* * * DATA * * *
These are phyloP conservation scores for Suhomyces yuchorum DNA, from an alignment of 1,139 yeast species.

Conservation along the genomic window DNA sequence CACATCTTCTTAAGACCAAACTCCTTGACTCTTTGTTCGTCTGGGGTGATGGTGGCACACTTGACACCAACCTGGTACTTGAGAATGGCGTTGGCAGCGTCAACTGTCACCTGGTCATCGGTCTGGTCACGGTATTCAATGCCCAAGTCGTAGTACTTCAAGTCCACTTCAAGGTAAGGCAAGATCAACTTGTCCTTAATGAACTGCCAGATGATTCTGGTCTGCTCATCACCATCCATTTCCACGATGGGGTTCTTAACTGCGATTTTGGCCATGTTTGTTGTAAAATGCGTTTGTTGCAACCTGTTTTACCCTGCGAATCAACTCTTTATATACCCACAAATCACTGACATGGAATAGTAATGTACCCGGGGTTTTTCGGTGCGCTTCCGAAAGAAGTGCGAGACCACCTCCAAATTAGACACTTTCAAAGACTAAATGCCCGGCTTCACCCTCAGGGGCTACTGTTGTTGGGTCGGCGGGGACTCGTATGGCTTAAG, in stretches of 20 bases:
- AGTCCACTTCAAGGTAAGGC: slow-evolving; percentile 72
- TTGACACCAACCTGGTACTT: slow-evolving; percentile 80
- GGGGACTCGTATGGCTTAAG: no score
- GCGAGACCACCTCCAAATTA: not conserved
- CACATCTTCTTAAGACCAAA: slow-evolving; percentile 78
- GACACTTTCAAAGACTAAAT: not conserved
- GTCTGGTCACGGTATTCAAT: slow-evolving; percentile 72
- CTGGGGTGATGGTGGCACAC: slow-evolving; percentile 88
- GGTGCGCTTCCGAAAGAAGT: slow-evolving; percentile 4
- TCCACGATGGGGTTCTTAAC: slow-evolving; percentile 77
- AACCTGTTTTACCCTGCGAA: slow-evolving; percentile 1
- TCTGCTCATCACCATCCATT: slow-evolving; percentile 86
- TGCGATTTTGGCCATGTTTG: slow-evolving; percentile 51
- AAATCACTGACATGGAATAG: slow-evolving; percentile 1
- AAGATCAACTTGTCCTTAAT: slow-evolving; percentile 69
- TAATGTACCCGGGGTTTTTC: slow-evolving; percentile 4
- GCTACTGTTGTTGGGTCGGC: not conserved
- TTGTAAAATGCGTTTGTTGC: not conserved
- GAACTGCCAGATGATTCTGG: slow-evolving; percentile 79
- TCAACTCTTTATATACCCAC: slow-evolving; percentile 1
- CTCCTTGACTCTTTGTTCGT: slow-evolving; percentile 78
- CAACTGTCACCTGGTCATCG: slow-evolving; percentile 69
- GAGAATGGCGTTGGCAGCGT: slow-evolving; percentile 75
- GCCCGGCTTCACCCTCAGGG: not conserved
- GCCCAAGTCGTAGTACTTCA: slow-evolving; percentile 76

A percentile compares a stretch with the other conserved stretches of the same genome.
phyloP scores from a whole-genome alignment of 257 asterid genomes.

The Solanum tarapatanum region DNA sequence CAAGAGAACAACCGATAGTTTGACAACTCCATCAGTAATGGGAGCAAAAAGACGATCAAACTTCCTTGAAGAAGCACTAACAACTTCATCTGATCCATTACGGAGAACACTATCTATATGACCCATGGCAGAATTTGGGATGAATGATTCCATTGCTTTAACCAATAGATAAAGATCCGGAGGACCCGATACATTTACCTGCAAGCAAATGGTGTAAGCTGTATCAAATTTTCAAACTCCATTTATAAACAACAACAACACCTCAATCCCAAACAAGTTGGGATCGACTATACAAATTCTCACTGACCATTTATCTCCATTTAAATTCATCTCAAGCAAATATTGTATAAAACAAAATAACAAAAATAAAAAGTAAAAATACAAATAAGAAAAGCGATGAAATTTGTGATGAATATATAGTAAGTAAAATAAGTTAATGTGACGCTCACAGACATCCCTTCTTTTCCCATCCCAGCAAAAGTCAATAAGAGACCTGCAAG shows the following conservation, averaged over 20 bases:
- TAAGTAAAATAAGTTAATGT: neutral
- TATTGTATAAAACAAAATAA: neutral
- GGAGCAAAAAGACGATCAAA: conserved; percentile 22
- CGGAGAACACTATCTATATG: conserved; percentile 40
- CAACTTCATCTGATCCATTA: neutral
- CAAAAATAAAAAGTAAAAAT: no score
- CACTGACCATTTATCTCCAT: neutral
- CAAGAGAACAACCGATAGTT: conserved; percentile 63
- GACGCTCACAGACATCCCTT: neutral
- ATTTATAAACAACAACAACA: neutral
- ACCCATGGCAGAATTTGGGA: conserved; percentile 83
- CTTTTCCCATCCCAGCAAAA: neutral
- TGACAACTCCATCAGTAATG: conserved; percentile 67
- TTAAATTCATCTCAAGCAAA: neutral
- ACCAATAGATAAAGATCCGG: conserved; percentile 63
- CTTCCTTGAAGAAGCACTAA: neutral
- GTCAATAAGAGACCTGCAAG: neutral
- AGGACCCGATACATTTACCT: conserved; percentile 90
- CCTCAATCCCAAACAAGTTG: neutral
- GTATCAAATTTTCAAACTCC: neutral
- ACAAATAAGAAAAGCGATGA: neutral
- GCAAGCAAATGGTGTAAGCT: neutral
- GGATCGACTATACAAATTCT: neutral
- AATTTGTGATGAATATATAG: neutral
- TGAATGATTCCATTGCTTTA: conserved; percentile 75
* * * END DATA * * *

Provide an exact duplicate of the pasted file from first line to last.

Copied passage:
These are phyloP conservation scores for Suhomyces yuchorum DNA, from an alignment of 1,139 yeast species.

Conservation along the genomic window DNA sequence CACATCTTCTTAAGACCAAACTCCTTGACTCTTTGTTCGTCTGGGGTGATGGTGGCACACTTGACACCAACCTGGTACTTGAGAATGGCGTTGGCAGCGTCAACTGTCACCTGGTCATCGGTCTGGTCACGGTATTCAATGCCCAAGTCGTAGTACTTCAAGTCCACTTCAAGGTAAGGCAAGATCAACTTGTCCTTAATGAACTGCCAGATGATTCTGGTCTGCTCATCACCATCCATTTCCACGATGGGGTTCTTAACTGCGATTTTGGCCATGTTTGTTGTAAAATGCGTTTGTTGCAACCTGTTTTACCCTGCGAATCAACTCTTTATATACCCACAAATCACTGACATGGAATAGTAATGTACCCGGGGTTTTTCGGTGCGCTTCCGAAAGAAGTGCGAGACCACCTCCAAATTAGACACTTTCAAAGACTAAATGCCCGGCTTCACCCTCAGGGGCTACTGTTGTTGGGTCGGCGGGGACTCGTATGGCTTAAG, in stretches of 20 bases:
- AGTCCACTTCAAGGTAAGGC: slow-evolving; percentile 72
- TTGACACCAACCTGGTACTT: slow-evolving; percentile 80
- GGGGACTCGTATGGCTTAAG: no score
- GCGAGACCACCTCCAAATTA: not conserved
- CACATCTTCTTAAGACCAAA: slow-evolving; percentile 78
- GACACTTTCAAAGACTAAAT: not conserved
- GTCTGGTCACGGTATTCAAT: slow-evolving; percentile 72
- CTGGGGTGATGGTGGCACAC: slow-evolving; percentile 88
- GGTGCGCTTCCGAAAGAAGT: slow-evolving; percentile 4
- TCCACGATGGGGTTCTTAAC: slow-evolving; percentile 77
- AACCTGTTTTACCCTGCGAA: slow-evolving; percentile 1
- TCTGCTCATCACCATCCATT: slow-evolving; percentile 86
- TGCGATTTTGGCCATGTTTG: slow-evolving; percentile 51
- AAATCACTGACATGGAATAG: slow-evolving; percentile 1
- AAGATCAACTTGTCCTTAAT: slow-evolving; percentile 69
- TAATGTACCCGGGGTTTTTC: slow-evolving; percentile 4
- GCTACTGTTGTTGGGTCGGC: not conserved
- TTGTAAAATGCGTTTGTTGC: not conserved
- GAACTGCCAGATGATTCTGG: slow-evolving; percentile 79
- TCAACTCTTTATATACCCAC: slow-evolving; percentile 1
- CTCCTTGACTCTTTGTTCGT: slow-evolving; percentile 78
- CAACTGTCACCTGGTCATCG: slow-evolving; percentile 69
- GAGAATGGCGTTGGCAGCGT: slow-evolving; percentile 75
- GCCCGGCTTCACCCTCAGGG: not conserved
- GCCCAAGTCGTAGTACTTCA: slow-evolving; percentile 76

A percentile compares a stretch with the other conserved stretches of the same genome.
phyloP scores from a whole-genome alignment of 257 asterid genomes.

The Solanum tarapatanum region DNA sequence CAAGAGAACAACCGATAGTTTGACAACTCCATCAGTAATGGGAGCAAAAAGACGATCAAACTTCCTTGAAGAAGCACTAACAACTTCATCTGATCCATTACGGAGAACACTATCTATATGACCCATGGCAGAATTTGGGATGAATGATTCCATTGCTTTAACCAATAGATAAAGATCCGGAGGACCCGATACATTTACCTGCAAGCAAATGGTGTAAGCTGTATCAAATTTTCAAACTCCATTTATAAACAACAACAACACCTCAATCCCAAACAAGTTGGGATCGACTATACAAATTCTCACTGACCATTTATCTCCATTTAAATTCATCTCAAGCAAATATTGTATAAAACAAAATAACAAAAATAAAAAGTAAAAATACAAATAAGAAAAGCGATGAAATTTGTGATGAATATATAGTAAGTAAAATAAGTTAATGTGACGCTCACAGACATCCCTTCTTTTCCCATCCCAGCAAAAGTCAATAAGAGACCTGCAAG shows the following conservation, averaged over 20 bases:
- TAAGTAAAATAAGTTAATGT: neutral
- TATTGTATAAAACAAAATAA: neutral
- GGAGCAAAAAGACGATCAAA: conserved; percentile 22
- CGGAGAACACTATCTATATG: conserved; percentile 40
- CAACTTCATCTGATCCATTA: neutral
- CAAAAATAAAAAGTAAAAAT: no score
- CACTGACCATTTATCTCCAT: neutral
- CAAGAGAACAACCGATAGTT: conserved; percentile 63
- GACGCTCACAGACATCCCTT: neutral
- ATTTATAAACAACAACAACA: neutral
- ACCCATGGCAGAATTTGGGA: conserved; percentile 83
- CTTTTCCCATCCCAGCAAAA: neutral
- TGACAACTCCATCAGTAATG: conserved; percentile 67
- TTAAATTCATCTCAAGCAAA: neutral
- ACCAATAGATAAAGATCCGG: conserved; percentile 63
- CTTCCTTGAAGAAGCACTAA: neutral
- GTCAATAAGAGACCTGCAAG: neutral
- AGGACCCGATACATTTACCT: conserved; percentile 90
- CCTCAATCCCAAACAAGTTG: neutral
- GTATCAAATTTTCAAACTCC: neutral
- ACAAATAAGAAAAGCGATGA: neutral
- GCAAGCAAATGGTGTAAGCT: neutral
- GGATCGACTATACAAATTCT: neutral
- AATTTGTGATGAATATATAG: neutral
- TGAATGATTCCATTGCTTTA: conserved; percentile 75